Well, the friggin' holidays are now history, so it's back to work, and what better way to hit my very first review of 2013 than with Dudley Saunders, whose last release elicited one of the best reviews I wrote in all of 2009 [here]. The guy's manneredly odd work has that kind of effect, in Monsters blending dark narrative poetry into moodily light, tuneful, folky atmospheres so well that you don't believe you're hearing what you're hearing until the nightshade soul of the whole creeping affair has its hooks deeply embedded. Start with What Rats are We if you think I'm exaggerating. The release is aptly named but could apply to everything Saunders has ever done, as listening to the guy's lyrics is like tuning into a particularly thoughtful episode of Criminal Minds, fascination and a shudder mounting as the urban dramas demonstrate what the mailman and cable guy are really like when they get off work.
This time around, there's a lot more Shawn Phillips in his voice and compositional technique, especially circling around that sadly neglected troubadour's superb Furthermore period, but then there's What I Won't Do, heavily Jack Bruce-ian, in the refrains almost Rope Ladder to the Moon intense. A cotillion of 10 sessioneers variously back Saunders with soft delicate machinations nudging his plaintively crooning voice ever more to the front of the stage, engineer Ed Tree maintaining a careful mix. The result provides a delectable mixture of pastels and sepia tones deceptive in their illuminations.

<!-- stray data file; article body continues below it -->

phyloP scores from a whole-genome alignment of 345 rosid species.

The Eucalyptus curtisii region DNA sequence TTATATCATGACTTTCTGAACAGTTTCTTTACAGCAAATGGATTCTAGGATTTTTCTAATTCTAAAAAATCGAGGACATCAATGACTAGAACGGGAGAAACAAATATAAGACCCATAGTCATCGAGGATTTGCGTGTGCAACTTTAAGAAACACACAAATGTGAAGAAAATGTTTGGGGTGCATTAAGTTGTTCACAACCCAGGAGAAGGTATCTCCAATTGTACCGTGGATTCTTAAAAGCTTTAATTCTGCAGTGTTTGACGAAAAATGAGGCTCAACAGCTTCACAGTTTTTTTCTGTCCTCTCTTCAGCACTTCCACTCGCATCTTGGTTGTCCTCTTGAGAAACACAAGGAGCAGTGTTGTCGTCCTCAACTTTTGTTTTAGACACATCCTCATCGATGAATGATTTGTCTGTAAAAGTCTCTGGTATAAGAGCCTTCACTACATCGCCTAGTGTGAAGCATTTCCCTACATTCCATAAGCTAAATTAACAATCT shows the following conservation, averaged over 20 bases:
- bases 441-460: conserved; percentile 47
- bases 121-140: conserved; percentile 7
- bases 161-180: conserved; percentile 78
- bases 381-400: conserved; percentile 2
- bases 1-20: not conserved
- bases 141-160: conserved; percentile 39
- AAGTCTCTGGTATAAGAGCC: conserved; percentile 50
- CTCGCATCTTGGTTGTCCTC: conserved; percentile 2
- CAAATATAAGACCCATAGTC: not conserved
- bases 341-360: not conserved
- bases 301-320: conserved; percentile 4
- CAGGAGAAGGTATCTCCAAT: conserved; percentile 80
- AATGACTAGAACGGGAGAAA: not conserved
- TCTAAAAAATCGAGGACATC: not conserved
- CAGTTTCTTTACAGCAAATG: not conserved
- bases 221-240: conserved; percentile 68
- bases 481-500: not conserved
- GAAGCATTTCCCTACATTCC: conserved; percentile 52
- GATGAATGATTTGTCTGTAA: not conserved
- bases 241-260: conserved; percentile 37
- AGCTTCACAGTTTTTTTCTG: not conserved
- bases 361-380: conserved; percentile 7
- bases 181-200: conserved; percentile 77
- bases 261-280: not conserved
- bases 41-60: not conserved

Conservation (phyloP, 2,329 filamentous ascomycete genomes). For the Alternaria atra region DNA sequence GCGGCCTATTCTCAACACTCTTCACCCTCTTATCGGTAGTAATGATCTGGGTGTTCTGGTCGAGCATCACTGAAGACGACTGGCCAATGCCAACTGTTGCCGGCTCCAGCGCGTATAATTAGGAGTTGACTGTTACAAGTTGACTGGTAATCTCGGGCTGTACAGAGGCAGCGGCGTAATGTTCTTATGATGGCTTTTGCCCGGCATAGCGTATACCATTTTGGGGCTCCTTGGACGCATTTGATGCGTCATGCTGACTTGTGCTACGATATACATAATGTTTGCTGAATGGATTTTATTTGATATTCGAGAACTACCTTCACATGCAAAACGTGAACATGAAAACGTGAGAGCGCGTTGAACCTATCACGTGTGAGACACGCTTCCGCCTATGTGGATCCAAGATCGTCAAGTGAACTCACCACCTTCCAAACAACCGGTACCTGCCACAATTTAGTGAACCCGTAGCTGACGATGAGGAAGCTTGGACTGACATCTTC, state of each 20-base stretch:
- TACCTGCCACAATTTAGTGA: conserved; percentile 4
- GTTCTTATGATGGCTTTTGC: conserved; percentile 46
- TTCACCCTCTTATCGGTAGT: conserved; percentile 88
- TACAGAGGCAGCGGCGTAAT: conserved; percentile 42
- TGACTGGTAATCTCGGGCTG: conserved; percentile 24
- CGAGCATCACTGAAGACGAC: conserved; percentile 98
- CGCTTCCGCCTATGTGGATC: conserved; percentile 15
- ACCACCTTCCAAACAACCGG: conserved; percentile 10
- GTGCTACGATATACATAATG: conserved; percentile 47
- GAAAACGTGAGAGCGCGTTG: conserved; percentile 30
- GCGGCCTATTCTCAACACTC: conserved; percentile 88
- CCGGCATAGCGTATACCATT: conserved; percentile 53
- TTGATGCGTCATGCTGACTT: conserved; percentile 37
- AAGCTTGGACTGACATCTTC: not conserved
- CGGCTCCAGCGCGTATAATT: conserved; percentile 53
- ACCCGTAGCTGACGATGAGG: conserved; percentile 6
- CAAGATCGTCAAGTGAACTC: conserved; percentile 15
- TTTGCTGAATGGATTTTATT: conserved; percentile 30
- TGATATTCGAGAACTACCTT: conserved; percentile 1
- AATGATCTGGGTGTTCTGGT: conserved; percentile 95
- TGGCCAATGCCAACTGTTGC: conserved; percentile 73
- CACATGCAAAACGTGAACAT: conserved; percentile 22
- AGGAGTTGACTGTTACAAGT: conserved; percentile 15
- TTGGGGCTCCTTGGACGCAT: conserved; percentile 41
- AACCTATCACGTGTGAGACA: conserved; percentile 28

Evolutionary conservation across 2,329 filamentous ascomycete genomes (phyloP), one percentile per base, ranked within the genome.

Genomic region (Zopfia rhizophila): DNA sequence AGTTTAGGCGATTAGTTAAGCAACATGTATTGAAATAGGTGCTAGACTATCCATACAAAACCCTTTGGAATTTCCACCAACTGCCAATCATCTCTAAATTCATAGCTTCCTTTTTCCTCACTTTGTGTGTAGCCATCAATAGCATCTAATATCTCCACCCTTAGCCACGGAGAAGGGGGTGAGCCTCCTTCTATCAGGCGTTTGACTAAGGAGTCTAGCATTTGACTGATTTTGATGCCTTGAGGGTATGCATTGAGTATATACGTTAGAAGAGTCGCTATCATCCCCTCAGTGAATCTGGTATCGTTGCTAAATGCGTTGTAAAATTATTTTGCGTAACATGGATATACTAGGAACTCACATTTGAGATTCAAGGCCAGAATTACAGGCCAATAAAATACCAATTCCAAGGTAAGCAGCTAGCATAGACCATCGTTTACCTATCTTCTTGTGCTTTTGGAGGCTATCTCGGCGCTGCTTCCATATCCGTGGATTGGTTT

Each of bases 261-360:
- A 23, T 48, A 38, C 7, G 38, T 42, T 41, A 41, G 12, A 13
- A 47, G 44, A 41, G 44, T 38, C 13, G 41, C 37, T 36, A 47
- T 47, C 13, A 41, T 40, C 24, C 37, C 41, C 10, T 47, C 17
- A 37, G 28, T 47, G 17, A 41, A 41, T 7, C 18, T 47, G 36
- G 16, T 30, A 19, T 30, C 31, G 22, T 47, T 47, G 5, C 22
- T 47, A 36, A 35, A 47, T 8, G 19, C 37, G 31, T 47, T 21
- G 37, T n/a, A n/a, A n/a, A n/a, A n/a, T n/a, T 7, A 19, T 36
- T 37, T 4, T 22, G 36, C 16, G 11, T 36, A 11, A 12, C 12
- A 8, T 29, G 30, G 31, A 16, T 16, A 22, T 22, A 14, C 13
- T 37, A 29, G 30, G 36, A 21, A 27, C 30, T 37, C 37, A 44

With lines like "We're so wrong we are right / We belong inside this night" and stanzas like:
What cries for an embrace
…it's difficult not to get pulled into the psychodramas entablatured, sweet succubine melodies and wafting breezes slipping to one side, taking your hand with utmost affection but grinning behind your back, nodding slit-eyed to each other, licking their teeth in anticipation. Monsters, however, is a bit more humanely inclined than 09's The Emergency Lane. Dudley is, I think, entering a new phase. What started in the 80s as transgressive performance art in New York's East Village then yielded to influences in Appalachian music, art-rock, jazz, and the abstract potpourri found at the famed Knitting Factory is evolving into subtler manifestations. Monsters heads back to older Village Vanguard days but with Edward Gorey as doorman, a pacified Alice Cooper stamping your ticket, and Uncle Creepy showing you to your seat.
Edited by: David N. Pyles
Copyright 2013, Peterborough Folk Music Society.
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